The Florida Keys will be open to everyone again starting on June 1. That's when Monroe County plans to take down its checkpoint at the county line and allow hotels to reopen.
You turn to WLRN for reporting you can trust and stories that move our South Florida community forward. Your support makes it possible. Please donate now. Thank you.
For almost two months, Keys hotels and vacation rentals have been closed and only people who live, work or own property in the Keys have been allowed past checkpoints at the county line on U.S. 1 and Card Sound Road.
Everyone who arrives by air in the Keys is screened and required to self-quarantine for two weeks.
Hotels will be allowed to reopen, at 50 percent occupancy. The county is working on a request to the state to allow vacation rentals to reopen and screenings will stop at the airport.
The Keys closed itself off to outsiders in an effort to protect the local population — with a limited hospital capacity — from infection, especially as neighboring Miami-Dade County led the state in infections and deaths from COVID-19.
Monroe County Mayor Heather Carruthers said Monday that the checkpoint has been successful in keeping COVID cases low — but that it has had other impacts.
"Clearly there's a lot of pressure for things to start moving again as our economy is starting to falter," she said. "I think the message is, people should not let down their guard and think that this means the virus is over because it's not. It's just that now we have to make sure that we always have our protective measures in place so that we can live with it."
There have been 100 reported cases of COVID-19 in Monroe County and three deaths as of May 17. Bob Eadie, administrator for the state Department of Health in Monroe County, said there have been no hospitalizations in weeks.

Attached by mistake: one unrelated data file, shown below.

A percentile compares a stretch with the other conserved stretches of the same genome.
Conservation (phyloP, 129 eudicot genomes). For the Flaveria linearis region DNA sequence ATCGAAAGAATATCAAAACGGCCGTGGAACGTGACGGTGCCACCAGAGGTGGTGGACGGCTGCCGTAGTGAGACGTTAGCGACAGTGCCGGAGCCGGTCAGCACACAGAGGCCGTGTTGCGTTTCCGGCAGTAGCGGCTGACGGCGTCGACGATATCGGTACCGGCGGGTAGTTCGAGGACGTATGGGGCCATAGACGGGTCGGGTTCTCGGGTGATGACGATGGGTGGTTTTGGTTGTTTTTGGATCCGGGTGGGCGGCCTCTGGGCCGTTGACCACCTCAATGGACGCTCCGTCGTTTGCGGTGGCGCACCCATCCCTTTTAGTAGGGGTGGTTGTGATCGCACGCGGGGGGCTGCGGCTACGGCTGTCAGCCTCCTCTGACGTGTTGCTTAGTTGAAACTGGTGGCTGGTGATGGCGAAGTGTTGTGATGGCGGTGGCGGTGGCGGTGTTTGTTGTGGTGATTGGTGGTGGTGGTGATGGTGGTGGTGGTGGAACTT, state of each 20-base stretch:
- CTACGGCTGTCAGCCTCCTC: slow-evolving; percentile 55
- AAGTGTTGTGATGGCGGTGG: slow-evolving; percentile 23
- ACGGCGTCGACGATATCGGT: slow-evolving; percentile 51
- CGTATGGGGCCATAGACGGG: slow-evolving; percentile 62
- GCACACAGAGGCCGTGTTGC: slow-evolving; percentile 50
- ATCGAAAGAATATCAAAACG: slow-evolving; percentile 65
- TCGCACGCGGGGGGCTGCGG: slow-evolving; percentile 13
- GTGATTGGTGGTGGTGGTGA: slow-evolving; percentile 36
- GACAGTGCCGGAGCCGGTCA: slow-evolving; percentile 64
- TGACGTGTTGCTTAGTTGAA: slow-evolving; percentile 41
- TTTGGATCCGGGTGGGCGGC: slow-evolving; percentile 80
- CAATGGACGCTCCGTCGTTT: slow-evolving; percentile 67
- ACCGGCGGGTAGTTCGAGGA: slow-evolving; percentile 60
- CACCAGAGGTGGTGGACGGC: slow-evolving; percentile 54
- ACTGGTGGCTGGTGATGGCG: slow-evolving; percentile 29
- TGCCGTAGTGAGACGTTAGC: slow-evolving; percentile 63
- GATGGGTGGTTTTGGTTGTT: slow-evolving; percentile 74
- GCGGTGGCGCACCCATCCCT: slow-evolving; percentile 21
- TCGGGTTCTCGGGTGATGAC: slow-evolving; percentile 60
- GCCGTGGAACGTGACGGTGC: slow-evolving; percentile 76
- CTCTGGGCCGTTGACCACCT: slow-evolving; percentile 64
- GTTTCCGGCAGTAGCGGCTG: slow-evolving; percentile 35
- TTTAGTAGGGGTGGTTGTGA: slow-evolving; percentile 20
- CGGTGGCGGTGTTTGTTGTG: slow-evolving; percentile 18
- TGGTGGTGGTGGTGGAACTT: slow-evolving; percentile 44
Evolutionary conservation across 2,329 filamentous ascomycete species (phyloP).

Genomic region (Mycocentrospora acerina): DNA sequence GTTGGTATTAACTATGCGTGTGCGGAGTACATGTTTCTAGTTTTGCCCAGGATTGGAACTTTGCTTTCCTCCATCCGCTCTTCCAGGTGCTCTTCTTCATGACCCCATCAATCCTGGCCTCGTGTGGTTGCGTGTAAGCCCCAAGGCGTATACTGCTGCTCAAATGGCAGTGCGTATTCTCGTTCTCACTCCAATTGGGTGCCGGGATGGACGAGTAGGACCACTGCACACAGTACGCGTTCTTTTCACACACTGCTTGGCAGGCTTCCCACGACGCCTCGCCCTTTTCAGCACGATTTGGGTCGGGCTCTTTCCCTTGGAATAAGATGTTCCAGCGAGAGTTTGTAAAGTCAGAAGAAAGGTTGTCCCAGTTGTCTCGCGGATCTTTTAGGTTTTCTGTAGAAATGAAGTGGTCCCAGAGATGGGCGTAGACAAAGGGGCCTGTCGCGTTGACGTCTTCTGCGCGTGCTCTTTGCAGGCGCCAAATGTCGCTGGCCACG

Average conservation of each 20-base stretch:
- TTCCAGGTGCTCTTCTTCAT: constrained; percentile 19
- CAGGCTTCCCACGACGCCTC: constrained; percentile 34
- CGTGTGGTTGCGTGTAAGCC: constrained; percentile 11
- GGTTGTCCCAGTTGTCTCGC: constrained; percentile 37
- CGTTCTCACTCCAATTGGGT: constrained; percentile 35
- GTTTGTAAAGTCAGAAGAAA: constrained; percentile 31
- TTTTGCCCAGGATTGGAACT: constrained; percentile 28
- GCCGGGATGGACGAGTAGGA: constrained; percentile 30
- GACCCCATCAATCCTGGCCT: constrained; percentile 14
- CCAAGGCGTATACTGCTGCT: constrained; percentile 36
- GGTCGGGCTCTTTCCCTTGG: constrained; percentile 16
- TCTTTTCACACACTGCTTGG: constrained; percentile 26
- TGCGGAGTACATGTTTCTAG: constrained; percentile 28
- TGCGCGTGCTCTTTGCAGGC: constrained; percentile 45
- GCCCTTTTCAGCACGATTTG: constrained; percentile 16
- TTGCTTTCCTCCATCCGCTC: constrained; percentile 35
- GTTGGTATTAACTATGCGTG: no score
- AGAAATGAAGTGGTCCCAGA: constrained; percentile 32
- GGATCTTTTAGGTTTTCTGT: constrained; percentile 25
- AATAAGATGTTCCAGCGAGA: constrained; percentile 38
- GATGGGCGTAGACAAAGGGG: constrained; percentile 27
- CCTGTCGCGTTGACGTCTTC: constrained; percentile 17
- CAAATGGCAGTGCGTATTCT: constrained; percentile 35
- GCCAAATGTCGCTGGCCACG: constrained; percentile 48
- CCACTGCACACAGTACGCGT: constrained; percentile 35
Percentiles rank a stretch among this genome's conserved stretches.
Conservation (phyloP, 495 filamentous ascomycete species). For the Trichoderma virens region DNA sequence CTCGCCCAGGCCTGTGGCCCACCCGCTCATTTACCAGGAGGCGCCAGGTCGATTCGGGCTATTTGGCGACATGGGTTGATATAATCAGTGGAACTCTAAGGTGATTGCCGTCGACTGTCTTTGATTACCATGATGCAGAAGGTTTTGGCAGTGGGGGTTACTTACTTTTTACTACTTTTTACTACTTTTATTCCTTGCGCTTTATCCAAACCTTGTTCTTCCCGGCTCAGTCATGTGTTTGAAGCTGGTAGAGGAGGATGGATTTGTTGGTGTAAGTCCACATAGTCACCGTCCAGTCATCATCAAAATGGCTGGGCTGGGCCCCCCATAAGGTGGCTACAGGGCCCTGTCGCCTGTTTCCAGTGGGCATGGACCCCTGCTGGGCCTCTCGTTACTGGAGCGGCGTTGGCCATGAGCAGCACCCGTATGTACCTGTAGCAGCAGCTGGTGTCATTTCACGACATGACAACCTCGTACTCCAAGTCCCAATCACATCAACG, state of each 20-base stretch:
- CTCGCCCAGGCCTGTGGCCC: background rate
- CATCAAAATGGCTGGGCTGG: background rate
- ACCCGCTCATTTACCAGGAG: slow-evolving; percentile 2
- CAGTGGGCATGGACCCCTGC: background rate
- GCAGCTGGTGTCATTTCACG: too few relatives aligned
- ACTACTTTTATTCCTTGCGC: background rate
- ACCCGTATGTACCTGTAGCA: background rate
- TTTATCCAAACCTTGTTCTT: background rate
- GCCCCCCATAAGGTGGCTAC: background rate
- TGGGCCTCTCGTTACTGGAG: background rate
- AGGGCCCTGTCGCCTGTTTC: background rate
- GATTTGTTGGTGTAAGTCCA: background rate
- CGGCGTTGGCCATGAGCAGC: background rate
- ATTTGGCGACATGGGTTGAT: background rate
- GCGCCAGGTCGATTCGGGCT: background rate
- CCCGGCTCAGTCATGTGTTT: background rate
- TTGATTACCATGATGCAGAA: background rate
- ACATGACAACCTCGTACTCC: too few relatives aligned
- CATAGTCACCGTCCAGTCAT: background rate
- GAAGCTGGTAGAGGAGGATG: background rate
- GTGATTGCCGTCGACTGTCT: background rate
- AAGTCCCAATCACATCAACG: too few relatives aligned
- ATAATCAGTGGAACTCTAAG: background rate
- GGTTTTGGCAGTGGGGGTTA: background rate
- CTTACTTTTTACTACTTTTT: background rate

"From the public health standpoint, it seems as if we have the virus in check for Monroe County. Obviously our concern is going to be with the influx of individuals from outside Monroe County," he said. "But, you know, we can't live in a bubble forever."
Eadie said that of about 200 antibody tests given in the Keys, only people who had previously tested positive for COVID have tested positive for the antibodies.
Hotels must follow guidelines for cleaning and other measures from the American Hotel and Lodging Association and everyone will have to follow county rules, like wearing masks in public places.
Diane Schmidt, general manager of the Margaritaville Resort in Key West, praised the county's efforts so far in a press release put out by the Tourist Development Council. That county agency uses lodging taxes to promote the Keys as a destination. Schmidt serves on the board, which advises the County Commission on how to spend the money.
With so much of the county's economy based on tourism, "it's critical to get back to work and get people having something to look forward to and normalize. Obviously with changes to our operations," Schmidt said. "The priority will always be safety first, hospitality second."